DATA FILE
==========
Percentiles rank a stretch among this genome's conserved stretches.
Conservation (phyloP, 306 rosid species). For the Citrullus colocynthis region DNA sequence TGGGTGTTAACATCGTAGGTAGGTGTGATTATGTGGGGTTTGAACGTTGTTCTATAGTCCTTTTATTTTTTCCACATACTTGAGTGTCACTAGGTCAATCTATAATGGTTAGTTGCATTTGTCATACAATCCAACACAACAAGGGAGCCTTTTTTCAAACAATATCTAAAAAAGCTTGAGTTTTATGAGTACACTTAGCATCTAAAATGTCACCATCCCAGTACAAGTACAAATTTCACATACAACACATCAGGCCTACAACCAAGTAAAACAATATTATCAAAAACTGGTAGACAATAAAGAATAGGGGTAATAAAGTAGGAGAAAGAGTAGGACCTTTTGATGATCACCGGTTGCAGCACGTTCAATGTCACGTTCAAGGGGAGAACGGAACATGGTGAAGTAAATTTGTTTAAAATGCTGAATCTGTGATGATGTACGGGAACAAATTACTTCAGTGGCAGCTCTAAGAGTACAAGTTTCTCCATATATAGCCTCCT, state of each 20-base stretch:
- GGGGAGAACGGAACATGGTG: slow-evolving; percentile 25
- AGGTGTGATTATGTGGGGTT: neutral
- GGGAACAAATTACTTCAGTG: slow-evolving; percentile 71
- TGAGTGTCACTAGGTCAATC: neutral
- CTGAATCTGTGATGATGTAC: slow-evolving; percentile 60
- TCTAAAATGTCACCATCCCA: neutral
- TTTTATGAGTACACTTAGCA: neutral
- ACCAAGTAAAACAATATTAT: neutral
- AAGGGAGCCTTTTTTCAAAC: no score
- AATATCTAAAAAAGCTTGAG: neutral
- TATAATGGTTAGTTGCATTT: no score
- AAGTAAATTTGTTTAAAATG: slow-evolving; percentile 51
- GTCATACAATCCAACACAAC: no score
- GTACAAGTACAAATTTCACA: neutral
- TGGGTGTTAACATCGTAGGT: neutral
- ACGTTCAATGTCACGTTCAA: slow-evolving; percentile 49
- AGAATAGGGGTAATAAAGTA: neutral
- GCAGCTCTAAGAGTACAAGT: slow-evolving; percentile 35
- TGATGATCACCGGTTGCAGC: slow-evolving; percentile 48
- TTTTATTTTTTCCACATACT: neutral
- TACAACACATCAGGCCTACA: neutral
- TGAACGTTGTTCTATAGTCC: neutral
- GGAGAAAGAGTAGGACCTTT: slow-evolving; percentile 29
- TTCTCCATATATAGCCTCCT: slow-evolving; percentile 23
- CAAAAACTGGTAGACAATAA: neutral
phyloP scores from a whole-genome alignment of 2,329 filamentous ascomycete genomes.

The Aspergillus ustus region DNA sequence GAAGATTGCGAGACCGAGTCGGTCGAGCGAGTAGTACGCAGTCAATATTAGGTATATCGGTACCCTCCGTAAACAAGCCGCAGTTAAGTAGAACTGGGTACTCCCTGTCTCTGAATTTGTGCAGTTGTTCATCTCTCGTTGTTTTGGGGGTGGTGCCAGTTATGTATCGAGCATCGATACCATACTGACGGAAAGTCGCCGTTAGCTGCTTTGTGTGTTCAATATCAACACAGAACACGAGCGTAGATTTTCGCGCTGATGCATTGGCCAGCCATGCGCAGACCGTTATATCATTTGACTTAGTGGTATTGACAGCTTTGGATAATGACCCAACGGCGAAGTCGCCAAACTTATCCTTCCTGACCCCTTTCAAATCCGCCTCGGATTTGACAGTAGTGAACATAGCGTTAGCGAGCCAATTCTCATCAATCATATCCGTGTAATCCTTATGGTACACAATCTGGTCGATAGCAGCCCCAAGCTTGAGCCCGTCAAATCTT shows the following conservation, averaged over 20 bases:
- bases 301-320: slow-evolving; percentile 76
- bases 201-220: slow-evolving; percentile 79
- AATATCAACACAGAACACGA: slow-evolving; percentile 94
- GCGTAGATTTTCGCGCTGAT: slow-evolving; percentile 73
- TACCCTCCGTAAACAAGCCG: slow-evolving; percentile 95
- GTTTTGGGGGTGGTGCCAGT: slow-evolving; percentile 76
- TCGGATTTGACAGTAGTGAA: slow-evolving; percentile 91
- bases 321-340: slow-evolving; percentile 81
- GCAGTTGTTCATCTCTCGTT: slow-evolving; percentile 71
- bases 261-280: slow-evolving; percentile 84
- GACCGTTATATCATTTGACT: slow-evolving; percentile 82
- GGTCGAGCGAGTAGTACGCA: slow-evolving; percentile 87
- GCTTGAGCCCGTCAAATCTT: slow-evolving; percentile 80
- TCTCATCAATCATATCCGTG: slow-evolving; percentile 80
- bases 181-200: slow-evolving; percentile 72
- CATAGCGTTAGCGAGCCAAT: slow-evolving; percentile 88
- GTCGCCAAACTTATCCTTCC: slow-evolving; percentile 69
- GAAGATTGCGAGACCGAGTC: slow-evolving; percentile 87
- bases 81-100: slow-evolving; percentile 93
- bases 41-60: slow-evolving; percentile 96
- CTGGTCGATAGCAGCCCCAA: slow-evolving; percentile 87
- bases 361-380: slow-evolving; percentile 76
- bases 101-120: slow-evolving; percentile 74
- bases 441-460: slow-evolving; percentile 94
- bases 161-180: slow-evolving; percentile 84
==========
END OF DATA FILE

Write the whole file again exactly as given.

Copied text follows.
Percentiles rank a stretch among this genome's conserved stretches.
Conservation (phyloP, 306 rosid species). For the Citrullus colocynthis region DNA sequence TGGGTGTTAACATCGTAGGTAGGTGTGATTATGTGGGGTTTGAACGTTGTTCTATAGTCCTTTTATTTTTTCCACATACTTGAGTGTCACTAGGTCAATCTATAATGGTTAGTTGCATTTGTCATACAATCCAACACAACAAGGGAGCCTTTTTTCAAACAATATCTAAAAAAGCTTGAGTTTTATGAGTACACTTAGCATCTAAAATGTCACCATCCCAGTACAAGTACAAATTTCACATACAACACATCAGGCCTACAACCAAGTAAAACAATATTATCAAAAACTGGTAGACAATAAAGAATAGGGGTAATAAAGTAGGAGAAAGAGTAGGACCTTTTGATGATCACCGGTTGCAGCACGTTCAATGTCACGTTCAAGGGGAGAACGGAACATGGTGAAGTAAATTTGTTTAAAATGCTGAATCTGTGATGATGTACGGGAACAAATTACTTCAGTGGCAGCTCTAAGAGTACAAGTTTCTCCATATATAGCCTCCT, state of each 20-base stretch:
- GGGGAGAACGGAACATGGTG: slow-evolving; percentile 25
- AGGTGTGATTATGTGGGGTT: neutral
- GGGAACAAATTACTTCAGTG: slow-evolving; percentile 71
- TGAGTGTCACTAGGTCAATC: neutral
- CTGAATCTGTGATGATGTAC: slow-evolving; percentile 60
- TCTAAAATGTCACCATCCCA: neutral
- TTTTATGAGTACACTTAGCA: neutral
- ACCAAGTAAAACAATATTAT: neutral
- AAGGGAGCCTTTTTTCAAAC: no score
- AATATCTAAAAAAGCTTGAG: neutral
- TATAATGGTTAGTTGCATTT: no score
- AAGTAAATTTGTTTAAAATG: slow-evolving; percentile 51
- GTCATACAATCCAACACAAC: no score
- GTACAAGTACAAATTTCACA: neutral
- TGGGTGTTAACATCGTAGGT: neutral
- ACGTTCAATGTCACGTTCAA: slow-evolving; percentile 49
- AGAATAGGGGTAATAAAGTA: neutral
- GCAGCTCTAAGAGTACAAGT: slow-evolving; percentile 35
- TGATGATCACCGGTTGCAGC: slow-evolving; percentile 48
- TTTTATTTTTTCCACATACT: neutral
- TACAACACATCAGGCCTACA: neutral
- TGAACGTTGTTCTATAGTCC: neutral
- GGAGAAAGAGTAGGACCTTT: slow-evolving; percentile 29
- TTCTCCATATATAGCCTCCT: slow-evolving; percentile 23
- CAAAAACTGGTAGACAATAA: neutral
phyloP scores from a whole-genome alignment of 2,329 filamentous ascomycete genomes.

The Aspergillus ustus region DNA sequence GAAGATTGCGAGACCGAGTCGGTCGAGCGAGTAGTACGCAGTCAATATTAGGTATATCGGTACCCTCCGTAAACAAGCCGCAGTTAAGTAGAACTGGGTACTCCCTGTCTCTGAATTTGTGCAGTTGTTCATCTCTCGTTGTTTTGGGGGTGGTGCCAGTTATGTATCGAGCATCGATACCATACTGACGGAAAGTCGCCGTTAGCTGCTTTGTGTGTTCAATATCAACACAGAACACGAGCGTAGATTTTCGCGCTGATGCATTGGCCAGCCATGCGCAGACCGTTATATCATTTGACTTAGTGGTATTGACAGCTTTGGATAATGACCCAACGGCGAAGTCGCCAAACTTATCCTTCCTGACCCCTTTCAAATCCGCCTCGGATTTGACAGTAGTGAACATAGCGTTAGCGAGCCAATTCTCATCAATCATATCCGTGTAATCCTTATGGTACACAATCTGGTCGATAGCAGCCCCAAGCTTGAGCCCGTCAAATCTT shows the following conservation, averaged over 20 bases:
- bases 301-320: slow-evolving; percentile 76
- bases 201-220: slow-evolving; percentile 79
- AATATCAACACAGAACACGA: slow-evolving; percentile 94
- GCGTAGATTTTCGCGCTGAT: slow-evolving; percentile 73
- TACCCTCCGTAAACAAGCCG: slow-evolving; percentile 95
- GTTTTGGGGGTGGTGCCAGT: slow-evolving; percentile 76
- TCGGATTTGACAGTAGTGAA: slow-evolving; percentile 91
- bases 321-340: slow-evolving; percentile 81
- GCAGTTGTTCATCTCTCGTT: slow-evolving; percentile 71
- bases 261-280: slow-evolving; percentile 84
- GACCGTTATATCATTTGACT: slow-evolving; percentile 82
- GGTCGAGCGAGTAGTACGCA: slow-evolving; percentile 87
- GCTTGAGCCCGTCAAATCTT: slow-evolving; percentile 80
- TCTCATCAATCATATCCGTG: slow-evolving; percentile 80
- bases 181-200: slow-evolving; percentile 72
- CATAGCGTTAGCGAGCCAAT: slow-evolving; percentile 88
- GTCGCCAAACTTATCCTTCC: slow-evolving; percentile 69
- GAAGATTGCGAGACCGAGTC: slow-evolving; percentile 87
- bases 81-100: slow-evolving; percentile 93
- bases 41-60: slow-evolving; percentile 96
- CTGGTCGATAGCAGCCCCAA: slow-evolving; percentile 87
- bases 361-380: slow-evolving; percentile 76
- bases 101-120: slow-evolving; percentile 74
- bases 441-460: slow-evolving; percentile 94
- bases 161-180: slow-evolving; percentile 84